It’s officially June now, which means it’s time for us to pack our bags, get on a plane to California and take in the second major developer conference of the season: Apple’s WWDC. We’ll be on the ground at San Jose’s McEnery Convention Center next week scrounging up insights from as many presentations and developer sessions as we can crash. But as always, the show’s focal point is the Monday keynote where Apple lays out its future in software. Be sure to keep your browser locked on our liveblog when the keynote begins on Monday, June 4 at 10AM PT/1PM ET — until then, read on for a primer on all the things we expect see once the keynote unfolds.
Google has confirmed that its revamped YouTube Music streaming service will eventually support key features of its Google Play Music app, including the ability for users to upload music files that may not exist in the service’s streaming catalog.
Google announced an overhaul for YouTube Music last week alongside a price bump for its YouTube Red service. It then began a “soft” rollout of the app for select users on Tuesday.
But the announcement of a revamped YouTube Music app has caused some confusion among those who subscribe to Google Play Music, a streaming music service Google launched in 2011 but has struggled to attract subscribers on the level of category leaders Spotify and Apple Music.
Apple has reportedly started enforcing an App Store rule regarding location data more stringently. According 9to5mac, the tech giant has already removed a number of apps from the Store that share users’ location to third parties without their explicit consent. In the letter it sent to the affected developers, Apple told them their applications didn’t comply with Legal sections 5.1.1 and 5.1.2 of the App Store Review Guidelines. Those sections state that apps must not transmit “user location data to third parties without explicit consent from the user and for unapproved purposes.”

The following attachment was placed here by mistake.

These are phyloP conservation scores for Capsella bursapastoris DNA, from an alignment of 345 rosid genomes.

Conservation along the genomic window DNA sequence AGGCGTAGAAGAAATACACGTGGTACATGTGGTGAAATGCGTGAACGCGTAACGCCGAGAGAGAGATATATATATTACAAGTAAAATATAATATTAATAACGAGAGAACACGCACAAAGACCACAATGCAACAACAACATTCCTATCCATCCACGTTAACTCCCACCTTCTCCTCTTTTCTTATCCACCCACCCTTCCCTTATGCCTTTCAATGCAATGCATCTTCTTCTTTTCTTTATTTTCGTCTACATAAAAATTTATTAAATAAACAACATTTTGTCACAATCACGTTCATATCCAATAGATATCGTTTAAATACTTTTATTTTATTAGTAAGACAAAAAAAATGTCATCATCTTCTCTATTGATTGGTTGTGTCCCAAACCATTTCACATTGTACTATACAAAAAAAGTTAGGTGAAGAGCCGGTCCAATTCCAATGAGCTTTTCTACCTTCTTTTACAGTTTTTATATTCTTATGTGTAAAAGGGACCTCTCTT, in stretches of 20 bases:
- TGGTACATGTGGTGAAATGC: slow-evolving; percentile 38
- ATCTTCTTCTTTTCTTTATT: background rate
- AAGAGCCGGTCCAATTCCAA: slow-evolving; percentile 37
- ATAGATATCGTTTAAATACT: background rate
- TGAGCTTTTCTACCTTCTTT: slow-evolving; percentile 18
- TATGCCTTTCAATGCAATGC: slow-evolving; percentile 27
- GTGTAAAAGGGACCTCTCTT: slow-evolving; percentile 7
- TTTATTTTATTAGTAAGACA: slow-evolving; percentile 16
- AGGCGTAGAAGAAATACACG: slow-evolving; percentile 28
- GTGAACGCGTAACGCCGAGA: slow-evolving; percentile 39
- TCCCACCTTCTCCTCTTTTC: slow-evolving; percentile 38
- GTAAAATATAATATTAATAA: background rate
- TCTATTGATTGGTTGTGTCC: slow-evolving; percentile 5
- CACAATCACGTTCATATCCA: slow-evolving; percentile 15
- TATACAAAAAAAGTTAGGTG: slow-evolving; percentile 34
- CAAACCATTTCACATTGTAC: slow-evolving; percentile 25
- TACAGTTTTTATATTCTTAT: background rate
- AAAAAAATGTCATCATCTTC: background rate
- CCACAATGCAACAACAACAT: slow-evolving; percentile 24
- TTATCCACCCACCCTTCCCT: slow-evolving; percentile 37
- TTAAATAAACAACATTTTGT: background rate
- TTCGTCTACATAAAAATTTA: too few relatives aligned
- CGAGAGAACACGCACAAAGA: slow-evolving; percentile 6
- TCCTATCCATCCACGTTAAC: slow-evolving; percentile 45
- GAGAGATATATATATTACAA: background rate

The latest batch of apps, like the ones 12 months ago, were spawned from a variety of different developers. The common thread among all the apps: their code was written on programming platforms infected with malware known as Ramnit. Although the Ramnit botnet of 3.2 million computers was dismantled in 2015, infections on local machines live on.
The malware adds malicious iframes to every HTML file stored on an infected computer. Those iframes then got appended to files that were included in the Android apps. Researchers at security firm Zscaler said almost all of the 150 infected apps were detected using common antivirus engines.
The suite that defines enterprise productivity is also available for iOS. Do you use Office on your Mac? If you do, it’s likely you already subscribe to some flavour of Office 365, and this allows you to install Word, Excel, PowerPoint on your iPad, and provides you with 1TB of free OneDrive storage.
Microsoft recently published an excellent update to the suite, introducing support for drag-&-drop on iPad and Files in iOS 11, and much improved document collaboration. This makes Office an even more invaluable iPad companion,